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Green Economy Image Credit: Sungevity Car via WikiCommons (Some Rights Reserved)

Published on April 1st, 2013 | by Adam Johnston

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Sungevity Helps Non-Profit Organizations With $1 Million In Funding

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April 1st, 2013 by
 
Leading solar residential market provider Sungevity said it’s raised over $1 million for non-profits thanks to Sungevity.org’s program, as solar companies continue to strengthen its relationship with the sector.

The Oakland, California-based company said more than 100 non-profit organizations, including the National Parks Conservation, National Wildlife Federation, and Sierra Club, help give referrals to Sungevity, which turn around and provide payback to the non-profits.

Image Credit: Sungevity Car via WikiCommons (Some Rights Reserved)

Image Credit: Sungevity Car via WikiCommons (Some Rights Reserved)

Sungevity co-founder Danny Kennedy, and Academy Award winning actress winning actress Helen Hunt have been instrumental in supporting this initiative since starting it in 2010.

“The Sungevity.org program has helped grow our business by keeping us connected to our roots as a mission-driven, social change company,” said Kennedy. “Our results show that the ‘market’ can support the ‘movement’ and vice versa.”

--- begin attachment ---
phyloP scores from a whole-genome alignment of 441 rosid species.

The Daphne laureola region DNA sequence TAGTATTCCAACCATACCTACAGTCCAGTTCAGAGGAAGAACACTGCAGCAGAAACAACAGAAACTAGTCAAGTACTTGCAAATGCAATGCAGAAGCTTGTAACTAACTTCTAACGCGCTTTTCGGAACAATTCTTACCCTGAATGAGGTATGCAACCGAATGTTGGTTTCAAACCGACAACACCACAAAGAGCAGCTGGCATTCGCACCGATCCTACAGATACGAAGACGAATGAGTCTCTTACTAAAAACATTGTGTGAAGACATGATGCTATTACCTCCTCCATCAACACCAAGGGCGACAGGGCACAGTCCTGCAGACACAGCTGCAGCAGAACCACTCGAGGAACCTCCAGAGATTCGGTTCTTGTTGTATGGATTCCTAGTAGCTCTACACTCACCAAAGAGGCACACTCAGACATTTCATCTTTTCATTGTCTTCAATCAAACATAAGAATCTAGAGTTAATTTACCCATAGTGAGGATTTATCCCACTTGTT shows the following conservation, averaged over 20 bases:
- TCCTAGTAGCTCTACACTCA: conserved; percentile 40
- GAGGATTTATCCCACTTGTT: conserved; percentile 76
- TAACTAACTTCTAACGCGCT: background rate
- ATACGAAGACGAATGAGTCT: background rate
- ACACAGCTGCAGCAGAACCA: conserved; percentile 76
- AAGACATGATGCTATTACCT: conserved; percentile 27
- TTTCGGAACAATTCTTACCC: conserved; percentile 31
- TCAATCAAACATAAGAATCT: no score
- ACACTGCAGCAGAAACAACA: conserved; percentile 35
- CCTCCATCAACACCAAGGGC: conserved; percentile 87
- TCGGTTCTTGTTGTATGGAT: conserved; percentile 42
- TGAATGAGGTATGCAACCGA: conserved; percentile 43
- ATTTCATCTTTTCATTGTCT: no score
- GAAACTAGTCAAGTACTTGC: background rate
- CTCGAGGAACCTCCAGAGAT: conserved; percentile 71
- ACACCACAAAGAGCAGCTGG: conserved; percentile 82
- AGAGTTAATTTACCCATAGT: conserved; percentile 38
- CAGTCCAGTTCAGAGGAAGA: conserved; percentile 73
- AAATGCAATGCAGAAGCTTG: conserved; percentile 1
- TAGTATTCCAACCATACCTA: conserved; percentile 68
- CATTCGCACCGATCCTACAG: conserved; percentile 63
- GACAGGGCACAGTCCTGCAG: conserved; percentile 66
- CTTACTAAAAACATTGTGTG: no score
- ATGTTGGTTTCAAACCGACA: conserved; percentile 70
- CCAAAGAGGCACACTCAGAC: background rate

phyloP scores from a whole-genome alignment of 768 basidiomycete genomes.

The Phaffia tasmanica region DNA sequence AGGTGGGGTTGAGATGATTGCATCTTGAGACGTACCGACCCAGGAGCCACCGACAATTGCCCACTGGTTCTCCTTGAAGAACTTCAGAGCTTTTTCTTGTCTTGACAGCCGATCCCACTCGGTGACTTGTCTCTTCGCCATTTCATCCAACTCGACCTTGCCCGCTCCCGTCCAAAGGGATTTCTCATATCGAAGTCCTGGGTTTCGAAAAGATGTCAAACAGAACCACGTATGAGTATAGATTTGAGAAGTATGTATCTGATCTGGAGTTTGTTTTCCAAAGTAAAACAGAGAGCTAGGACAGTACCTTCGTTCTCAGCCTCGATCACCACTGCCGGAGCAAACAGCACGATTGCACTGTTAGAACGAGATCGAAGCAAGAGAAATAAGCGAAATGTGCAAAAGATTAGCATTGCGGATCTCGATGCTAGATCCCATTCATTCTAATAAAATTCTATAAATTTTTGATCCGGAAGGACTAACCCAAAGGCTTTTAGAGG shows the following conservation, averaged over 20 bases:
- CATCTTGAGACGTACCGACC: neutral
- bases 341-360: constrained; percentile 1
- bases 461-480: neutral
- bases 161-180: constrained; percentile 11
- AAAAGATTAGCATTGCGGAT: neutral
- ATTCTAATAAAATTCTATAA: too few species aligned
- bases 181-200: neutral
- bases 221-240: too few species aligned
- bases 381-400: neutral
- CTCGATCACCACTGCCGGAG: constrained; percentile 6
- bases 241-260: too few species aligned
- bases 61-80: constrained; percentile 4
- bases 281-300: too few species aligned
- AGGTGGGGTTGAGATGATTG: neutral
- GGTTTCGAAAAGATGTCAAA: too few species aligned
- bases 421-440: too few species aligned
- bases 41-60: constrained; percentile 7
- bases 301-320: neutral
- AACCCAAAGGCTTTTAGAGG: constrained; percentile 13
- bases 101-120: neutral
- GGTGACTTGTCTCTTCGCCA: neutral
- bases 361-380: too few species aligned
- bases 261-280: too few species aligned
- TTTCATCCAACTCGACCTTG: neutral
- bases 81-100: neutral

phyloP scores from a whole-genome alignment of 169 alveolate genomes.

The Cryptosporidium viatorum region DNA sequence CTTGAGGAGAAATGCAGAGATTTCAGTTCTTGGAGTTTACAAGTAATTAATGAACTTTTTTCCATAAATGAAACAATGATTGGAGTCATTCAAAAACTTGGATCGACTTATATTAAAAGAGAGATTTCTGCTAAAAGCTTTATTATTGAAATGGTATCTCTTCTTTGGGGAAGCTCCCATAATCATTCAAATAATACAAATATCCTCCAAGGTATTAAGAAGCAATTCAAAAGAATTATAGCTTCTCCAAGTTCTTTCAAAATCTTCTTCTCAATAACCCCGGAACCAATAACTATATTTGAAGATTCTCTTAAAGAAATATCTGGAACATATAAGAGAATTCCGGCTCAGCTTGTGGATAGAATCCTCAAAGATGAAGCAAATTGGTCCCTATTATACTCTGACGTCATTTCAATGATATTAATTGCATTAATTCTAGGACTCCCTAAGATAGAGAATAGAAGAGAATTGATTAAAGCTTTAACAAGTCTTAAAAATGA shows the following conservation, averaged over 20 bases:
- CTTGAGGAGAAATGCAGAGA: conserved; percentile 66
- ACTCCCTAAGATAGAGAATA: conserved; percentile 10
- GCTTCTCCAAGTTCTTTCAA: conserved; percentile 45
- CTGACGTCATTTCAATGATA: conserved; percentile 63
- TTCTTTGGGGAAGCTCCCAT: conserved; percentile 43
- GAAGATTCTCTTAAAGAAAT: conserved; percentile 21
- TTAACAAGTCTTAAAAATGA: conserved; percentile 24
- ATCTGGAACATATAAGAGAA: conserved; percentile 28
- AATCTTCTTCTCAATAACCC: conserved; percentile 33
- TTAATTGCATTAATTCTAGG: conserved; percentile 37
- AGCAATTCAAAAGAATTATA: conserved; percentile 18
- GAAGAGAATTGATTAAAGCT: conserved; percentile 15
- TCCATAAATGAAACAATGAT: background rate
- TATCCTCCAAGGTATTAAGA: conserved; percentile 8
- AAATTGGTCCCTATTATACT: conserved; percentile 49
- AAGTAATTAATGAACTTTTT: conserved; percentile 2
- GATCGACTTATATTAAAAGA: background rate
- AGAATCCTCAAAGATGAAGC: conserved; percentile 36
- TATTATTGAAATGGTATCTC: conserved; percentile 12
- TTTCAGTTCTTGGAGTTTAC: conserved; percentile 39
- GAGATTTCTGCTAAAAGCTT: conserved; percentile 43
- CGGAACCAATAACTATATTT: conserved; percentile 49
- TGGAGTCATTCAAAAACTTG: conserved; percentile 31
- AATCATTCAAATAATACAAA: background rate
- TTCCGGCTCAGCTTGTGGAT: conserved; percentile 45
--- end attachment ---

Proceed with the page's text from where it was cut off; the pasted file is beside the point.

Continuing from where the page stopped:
So far, the initiative has help to offset 85,000 metric tons of carbon, which is helping to kill two birds in one stone: helping to cut climate change concerns, and support the economy.

“Sungevity has always been a standout leader in clean-tech and by partnering in the Sungevity.org program, we’ve demonstrated that non-profit and for-profit organizations can push forward with our separate initiatives and achieve success for our common goals,” said Sierra Club Executive Director Michael Brune.

Partnerships between solar energy businesses and non-profit organizations have become more common in recent years. Besides Sungevity’s work, SunPower in March of 2012 teamed up with non-profit solar installation company GRID Alternatives in San Francisco to install high efficient solar panels on rooftops of low-income neighborhoods.

Hats off for Sungevity for continuing to support environmental non-profits, as this will be an interesting trend to see as partnerships between renewable energy companies and non-profits grow.

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About the Author

is a University of Winnipeg graduate who received a three-year B.A. with a combined major in Economics and Rhetoric, Writing & Communications. Adam is currently attempting to become a freelance social media coordinator. His eventual goal is to be a cleantech policy analyst, and is currently sharpening his skills as a renewable energy writer. Adam is also working on a book on cleantech and how to relate it to a broader audience. You can follow him on Twitter @adamjohnstonwpg or at www.adammjohnston.wordpress.com.



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